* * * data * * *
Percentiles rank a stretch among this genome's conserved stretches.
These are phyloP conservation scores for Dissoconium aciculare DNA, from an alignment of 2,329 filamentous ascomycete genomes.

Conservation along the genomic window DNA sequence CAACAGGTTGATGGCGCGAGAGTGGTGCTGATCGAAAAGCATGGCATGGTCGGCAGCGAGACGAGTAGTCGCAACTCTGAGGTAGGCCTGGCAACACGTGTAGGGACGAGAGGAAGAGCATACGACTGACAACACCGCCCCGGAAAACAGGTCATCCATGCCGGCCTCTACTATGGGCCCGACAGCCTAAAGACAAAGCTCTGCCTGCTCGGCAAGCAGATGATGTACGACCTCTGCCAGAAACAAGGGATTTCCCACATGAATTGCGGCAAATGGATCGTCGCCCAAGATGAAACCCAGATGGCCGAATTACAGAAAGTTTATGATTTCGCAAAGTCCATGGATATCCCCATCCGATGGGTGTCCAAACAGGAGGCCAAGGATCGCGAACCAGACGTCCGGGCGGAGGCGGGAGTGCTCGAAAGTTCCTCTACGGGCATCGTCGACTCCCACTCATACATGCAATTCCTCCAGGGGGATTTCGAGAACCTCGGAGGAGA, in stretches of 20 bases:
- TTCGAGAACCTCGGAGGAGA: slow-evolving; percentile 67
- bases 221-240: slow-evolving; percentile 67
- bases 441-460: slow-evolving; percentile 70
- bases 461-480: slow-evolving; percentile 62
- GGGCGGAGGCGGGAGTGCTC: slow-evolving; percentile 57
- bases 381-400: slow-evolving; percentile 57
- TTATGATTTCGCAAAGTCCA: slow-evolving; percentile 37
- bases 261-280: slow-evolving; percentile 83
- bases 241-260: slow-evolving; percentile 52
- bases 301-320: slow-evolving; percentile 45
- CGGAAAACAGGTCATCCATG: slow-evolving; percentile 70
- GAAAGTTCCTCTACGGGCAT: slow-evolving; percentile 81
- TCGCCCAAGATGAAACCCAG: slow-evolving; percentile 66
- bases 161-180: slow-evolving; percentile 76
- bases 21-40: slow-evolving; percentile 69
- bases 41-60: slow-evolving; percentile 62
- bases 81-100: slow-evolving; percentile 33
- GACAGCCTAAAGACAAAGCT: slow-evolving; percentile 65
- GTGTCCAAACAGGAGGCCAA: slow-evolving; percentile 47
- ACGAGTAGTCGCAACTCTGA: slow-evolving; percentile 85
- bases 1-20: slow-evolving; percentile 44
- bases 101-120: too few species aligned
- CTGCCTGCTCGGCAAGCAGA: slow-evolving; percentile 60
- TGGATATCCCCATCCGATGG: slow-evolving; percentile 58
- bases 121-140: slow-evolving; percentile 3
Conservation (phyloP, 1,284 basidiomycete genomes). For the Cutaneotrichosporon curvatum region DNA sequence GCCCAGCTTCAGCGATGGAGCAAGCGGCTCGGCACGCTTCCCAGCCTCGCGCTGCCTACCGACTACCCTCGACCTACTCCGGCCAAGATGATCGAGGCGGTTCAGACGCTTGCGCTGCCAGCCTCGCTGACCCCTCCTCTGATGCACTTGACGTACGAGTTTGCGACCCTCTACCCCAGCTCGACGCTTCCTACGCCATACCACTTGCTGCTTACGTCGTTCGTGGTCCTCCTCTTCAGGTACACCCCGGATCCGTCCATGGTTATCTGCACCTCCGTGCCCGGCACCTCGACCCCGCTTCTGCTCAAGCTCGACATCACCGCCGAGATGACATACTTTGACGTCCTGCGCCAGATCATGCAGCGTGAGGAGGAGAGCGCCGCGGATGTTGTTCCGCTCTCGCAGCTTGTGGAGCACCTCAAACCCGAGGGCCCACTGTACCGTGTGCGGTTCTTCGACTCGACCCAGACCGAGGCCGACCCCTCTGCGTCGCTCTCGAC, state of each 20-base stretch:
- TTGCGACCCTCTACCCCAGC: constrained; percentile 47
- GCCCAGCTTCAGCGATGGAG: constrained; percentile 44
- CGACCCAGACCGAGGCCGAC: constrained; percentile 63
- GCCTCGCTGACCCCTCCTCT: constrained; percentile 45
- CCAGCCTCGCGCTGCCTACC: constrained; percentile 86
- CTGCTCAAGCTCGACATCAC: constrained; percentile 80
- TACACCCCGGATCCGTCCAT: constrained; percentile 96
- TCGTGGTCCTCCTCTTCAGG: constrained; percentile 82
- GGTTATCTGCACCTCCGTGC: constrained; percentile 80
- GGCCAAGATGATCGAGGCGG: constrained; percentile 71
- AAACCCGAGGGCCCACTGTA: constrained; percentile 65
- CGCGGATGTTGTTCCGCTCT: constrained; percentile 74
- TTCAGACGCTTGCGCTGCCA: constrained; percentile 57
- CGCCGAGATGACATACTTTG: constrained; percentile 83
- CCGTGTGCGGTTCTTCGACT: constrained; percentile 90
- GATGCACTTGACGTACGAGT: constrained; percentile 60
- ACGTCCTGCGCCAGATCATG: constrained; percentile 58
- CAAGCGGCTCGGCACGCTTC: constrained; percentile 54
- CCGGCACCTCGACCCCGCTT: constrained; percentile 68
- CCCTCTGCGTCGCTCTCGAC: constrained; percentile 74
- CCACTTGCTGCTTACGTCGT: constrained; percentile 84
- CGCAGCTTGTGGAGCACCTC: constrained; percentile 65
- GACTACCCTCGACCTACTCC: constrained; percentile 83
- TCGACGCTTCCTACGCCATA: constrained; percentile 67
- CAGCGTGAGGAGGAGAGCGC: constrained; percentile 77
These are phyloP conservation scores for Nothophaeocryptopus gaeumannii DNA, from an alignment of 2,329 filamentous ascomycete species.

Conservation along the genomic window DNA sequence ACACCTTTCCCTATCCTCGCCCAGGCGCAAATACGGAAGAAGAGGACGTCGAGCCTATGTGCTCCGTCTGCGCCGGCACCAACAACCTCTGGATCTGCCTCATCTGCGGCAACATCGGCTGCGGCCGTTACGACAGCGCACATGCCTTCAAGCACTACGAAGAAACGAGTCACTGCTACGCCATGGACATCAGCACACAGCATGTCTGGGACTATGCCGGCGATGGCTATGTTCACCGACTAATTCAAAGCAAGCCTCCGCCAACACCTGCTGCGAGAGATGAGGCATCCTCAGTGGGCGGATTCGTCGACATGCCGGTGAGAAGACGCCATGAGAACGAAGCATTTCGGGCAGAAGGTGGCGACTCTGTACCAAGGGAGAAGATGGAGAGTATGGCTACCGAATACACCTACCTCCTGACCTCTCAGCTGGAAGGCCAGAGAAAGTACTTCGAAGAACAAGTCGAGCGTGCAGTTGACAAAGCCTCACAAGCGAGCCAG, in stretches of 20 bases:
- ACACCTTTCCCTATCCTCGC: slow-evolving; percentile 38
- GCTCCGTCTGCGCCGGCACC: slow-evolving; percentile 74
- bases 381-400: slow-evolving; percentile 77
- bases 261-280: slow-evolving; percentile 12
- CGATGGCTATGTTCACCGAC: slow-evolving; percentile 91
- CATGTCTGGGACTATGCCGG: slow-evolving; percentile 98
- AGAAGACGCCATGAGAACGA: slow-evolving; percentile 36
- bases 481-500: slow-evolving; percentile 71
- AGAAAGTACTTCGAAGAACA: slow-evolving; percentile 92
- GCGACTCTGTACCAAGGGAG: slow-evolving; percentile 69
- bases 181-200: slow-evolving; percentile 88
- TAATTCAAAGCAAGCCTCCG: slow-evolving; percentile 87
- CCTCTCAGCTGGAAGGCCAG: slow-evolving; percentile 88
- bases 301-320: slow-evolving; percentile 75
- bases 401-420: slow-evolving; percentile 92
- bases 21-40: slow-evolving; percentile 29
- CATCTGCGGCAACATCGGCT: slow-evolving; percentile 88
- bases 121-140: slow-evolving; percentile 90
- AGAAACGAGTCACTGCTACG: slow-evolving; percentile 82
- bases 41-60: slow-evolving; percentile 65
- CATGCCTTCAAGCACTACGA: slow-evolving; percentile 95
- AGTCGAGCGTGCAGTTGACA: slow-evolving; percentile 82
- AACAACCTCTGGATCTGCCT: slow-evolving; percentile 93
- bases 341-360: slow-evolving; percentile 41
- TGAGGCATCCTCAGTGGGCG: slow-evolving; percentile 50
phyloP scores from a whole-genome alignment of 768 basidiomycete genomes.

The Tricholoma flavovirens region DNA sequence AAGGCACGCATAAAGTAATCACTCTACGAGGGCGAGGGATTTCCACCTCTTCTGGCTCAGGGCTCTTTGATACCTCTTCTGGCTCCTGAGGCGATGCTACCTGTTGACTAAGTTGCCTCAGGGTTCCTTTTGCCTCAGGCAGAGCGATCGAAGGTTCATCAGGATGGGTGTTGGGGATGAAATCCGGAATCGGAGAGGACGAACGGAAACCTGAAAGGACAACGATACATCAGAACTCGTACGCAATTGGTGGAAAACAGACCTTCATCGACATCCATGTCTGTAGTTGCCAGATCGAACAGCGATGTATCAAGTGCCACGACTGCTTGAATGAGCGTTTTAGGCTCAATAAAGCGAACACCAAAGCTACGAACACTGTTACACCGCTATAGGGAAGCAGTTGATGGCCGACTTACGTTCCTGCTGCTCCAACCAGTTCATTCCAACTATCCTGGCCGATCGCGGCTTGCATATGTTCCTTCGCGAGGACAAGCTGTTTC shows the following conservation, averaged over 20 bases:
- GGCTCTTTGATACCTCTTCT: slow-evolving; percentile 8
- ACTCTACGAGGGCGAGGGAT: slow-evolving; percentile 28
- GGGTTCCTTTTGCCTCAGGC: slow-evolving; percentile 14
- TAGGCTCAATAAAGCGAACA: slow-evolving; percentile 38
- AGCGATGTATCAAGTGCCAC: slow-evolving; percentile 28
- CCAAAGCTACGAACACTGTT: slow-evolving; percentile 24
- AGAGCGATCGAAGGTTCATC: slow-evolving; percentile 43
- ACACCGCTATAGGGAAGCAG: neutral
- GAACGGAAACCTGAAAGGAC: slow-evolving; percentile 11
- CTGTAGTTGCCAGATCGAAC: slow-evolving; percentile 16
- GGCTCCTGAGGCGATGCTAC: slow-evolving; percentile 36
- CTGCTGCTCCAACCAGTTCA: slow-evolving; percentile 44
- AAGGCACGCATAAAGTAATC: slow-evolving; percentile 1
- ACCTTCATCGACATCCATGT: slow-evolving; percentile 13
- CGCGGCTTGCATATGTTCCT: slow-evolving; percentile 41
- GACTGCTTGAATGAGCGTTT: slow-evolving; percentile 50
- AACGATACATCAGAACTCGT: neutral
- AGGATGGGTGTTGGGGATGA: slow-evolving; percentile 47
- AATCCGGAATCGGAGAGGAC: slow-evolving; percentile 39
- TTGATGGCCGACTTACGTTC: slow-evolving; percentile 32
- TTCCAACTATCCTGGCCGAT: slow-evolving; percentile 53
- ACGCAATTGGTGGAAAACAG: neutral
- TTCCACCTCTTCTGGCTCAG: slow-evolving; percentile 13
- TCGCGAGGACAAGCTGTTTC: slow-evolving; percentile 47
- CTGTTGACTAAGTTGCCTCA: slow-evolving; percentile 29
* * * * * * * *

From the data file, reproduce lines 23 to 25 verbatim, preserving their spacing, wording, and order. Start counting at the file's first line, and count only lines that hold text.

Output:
- ACGAGTAGTCGCAACTCTGA: slow-evolving; percentile 85
- bases 1-20: slow-evolving; percentile 44
- bases 101-120: too few species aligned